With 76% of teachers saying it’s “extremely important” to keep learning going over the summer months and 75% of parents wishing educators would tell them more about summer learning loss and how to prevent it, efforts to curb the summertime learning slump are rapidly abounding.
In response, we’ve compiled 5 activities you can share with your student’s parents.
- Encourage students to create short presentations on their experiences at summer camp, on a family vacation, or simply as a way to summarize anything exciting that may have happened the week before. Encourage students to use Microsoft PowerPoint or a simple Paint program on their home computer to help them tell their stories. Encourage students to share their pictures or present their experiences to their parents using images and text together.
- Create an at-home Movie Book Club by making a list of books that have been turned into movies. Once students have read the book, have them watch the movie version. Encourage students to write and/or present a short review that compares the movie to the book. Once again, encourage students to illustrate their comparisons by incorporating computer graphics or having them create a poster using craft supplies. Examples of books that have been adapted to screenplays include: Charlie and the Chocolate Factory, How to Train Your Dragon, Charlotte’s Web, The Princess Diaries, and the Count of Monte Cristo.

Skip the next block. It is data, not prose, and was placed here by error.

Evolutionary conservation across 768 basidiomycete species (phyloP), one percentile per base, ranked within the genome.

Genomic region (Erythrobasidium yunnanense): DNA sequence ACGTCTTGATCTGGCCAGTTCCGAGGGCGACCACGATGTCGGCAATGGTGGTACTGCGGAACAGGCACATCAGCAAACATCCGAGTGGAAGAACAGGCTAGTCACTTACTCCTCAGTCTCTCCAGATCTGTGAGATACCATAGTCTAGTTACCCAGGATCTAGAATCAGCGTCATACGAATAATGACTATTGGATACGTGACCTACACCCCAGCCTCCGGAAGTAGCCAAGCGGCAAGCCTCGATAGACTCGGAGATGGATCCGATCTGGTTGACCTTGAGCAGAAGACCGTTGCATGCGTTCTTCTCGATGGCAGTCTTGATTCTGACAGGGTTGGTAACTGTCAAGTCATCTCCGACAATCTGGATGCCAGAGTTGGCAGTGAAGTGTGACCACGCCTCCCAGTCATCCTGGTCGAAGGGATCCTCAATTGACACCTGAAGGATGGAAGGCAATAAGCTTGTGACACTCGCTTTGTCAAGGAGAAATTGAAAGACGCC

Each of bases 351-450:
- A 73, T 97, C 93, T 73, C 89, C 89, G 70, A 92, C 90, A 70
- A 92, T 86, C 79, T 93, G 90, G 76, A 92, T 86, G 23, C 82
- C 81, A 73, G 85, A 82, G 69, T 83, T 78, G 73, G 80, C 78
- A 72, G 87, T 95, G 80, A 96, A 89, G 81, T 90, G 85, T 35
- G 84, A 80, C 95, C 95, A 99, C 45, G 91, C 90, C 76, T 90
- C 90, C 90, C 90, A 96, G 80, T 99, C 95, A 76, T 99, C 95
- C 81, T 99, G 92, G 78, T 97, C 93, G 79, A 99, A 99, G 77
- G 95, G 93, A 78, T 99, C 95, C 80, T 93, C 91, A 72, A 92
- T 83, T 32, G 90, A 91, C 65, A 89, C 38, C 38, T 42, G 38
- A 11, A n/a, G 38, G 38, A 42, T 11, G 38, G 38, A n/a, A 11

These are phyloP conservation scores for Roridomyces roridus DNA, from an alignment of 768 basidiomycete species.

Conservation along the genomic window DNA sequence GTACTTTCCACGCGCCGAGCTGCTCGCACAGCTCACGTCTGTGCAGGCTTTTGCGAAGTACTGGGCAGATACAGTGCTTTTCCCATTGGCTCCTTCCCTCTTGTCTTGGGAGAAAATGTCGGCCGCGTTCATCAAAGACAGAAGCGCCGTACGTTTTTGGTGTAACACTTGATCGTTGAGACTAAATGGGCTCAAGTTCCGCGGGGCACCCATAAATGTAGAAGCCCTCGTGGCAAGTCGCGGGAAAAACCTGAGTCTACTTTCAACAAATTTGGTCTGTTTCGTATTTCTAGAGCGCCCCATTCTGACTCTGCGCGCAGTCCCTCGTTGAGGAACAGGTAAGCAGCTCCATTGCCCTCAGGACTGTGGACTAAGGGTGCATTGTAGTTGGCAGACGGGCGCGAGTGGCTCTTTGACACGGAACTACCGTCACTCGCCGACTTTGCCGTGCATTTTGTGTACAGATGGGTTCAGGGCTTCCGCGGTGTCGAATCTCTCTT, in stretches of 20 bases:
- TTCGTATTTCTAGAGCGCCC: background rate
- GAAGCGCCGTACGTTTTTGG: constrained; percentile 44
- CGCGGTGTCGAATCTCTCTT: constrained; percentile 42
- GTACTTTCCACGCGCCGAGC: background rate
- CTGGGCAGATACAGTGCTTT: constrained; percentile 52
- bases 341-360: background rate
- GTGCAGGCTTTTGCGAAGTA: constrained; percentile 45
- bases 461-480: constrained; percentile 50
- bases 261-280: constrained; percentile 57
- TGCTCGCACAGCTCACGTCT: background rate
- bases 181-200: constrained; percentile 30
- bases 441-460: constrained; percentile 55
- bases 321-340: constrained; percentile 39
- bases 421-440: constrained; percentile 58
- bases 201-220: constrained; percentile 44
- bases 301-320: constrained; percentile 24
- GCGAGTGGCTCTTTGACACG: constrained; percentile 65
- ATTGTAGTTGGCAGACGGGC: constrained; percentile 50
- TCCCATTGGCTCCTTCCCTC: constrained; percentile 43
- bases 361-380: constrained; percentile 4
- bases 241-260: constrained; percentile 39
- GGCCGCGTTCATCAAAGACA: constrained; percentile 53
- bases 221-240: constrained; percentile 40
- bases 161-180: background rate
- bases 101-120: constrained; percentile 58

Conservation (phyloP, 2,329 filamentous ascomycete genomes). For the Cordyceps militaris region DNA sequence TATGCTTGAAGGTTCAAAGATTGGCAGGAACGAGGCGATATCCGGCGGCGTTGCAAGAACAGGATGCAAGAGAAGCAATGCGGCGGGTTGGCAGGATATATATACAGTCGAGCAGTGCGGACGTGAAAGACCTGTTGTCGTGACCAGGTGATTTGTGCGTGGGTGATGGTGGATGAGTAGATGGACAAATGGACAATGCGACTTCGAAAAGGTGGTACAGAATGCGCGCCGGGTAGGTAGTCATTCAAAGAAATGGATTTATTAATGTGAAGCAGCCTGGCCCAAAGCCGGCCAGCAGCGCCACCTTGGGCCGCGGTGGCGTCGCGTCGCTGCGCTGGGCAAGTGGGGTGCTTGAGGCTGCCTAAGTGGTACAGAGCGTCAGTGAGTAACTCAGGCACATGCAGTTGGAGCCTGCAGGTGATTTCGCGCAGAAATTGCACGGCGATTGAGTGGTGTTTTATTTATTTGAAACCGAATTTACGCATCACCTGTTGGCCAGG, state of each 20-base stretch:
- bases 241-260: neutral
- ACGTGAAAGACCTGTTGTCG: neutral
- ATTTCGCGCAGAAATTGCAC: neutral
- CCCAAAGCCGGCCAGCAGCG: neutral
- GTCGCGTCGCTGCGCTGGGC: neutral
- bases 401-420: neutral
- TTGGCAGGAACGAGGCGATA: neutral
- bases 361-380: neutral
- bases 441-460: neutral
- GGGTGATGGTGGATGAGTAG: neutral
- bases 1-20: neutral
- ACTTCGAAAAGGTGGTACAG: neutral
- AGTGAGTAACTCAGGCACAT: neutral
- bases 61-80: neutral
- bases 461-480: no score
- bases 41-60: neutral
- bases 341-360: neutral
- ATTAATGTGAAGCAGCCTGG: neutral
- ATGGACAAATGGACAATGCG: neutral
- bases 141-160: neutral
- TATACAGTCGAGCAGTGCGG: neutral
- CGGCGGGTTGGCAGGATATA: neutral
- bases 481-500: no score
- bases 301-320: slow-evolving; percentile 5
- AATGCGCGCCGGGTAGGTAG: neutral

- Have students create charts and graphs to represent and record simple tasks. Students can create their own chore chart to track their summertime chores and earnings using either a basic computer program or traditional craft supplies. Alternatively, students can be encouraged to create a basic chart or graph to record the weather over the course of a month, or any other small scale surveys or observations that can be cataloged in chart or graph form. Having students take the extra step of illustrating their charts with the use of images or creative elements helps students visualize and engage with their research and findings on a deeper level.
- Create a Library Scavenger Hunt to help student practice their research skills while also discovering new books. Come up with a list of questions, such as “What is the age of our solar system?” or use more broad questions such as, “Find a joke that will make me laugh” and have students search through their local library or book store to find the answers to the scavenger hunt questions. Have students keep track of all the books they used and go over their findings once the scavenger hunt is complete. Students are likely to discover new books they will want to check out.
- Encourage students to practice their French or second language skills by asking them to write grocery lists in their second language. If students aren’t familiar with the translated term for particular grocery list items, encourage them to search for the term in a French-English dictionary. Encourage students to take note of the French labels on their favorite snack products so they can begin to learn and discover new French words and translations for items they are familiar with in their native language.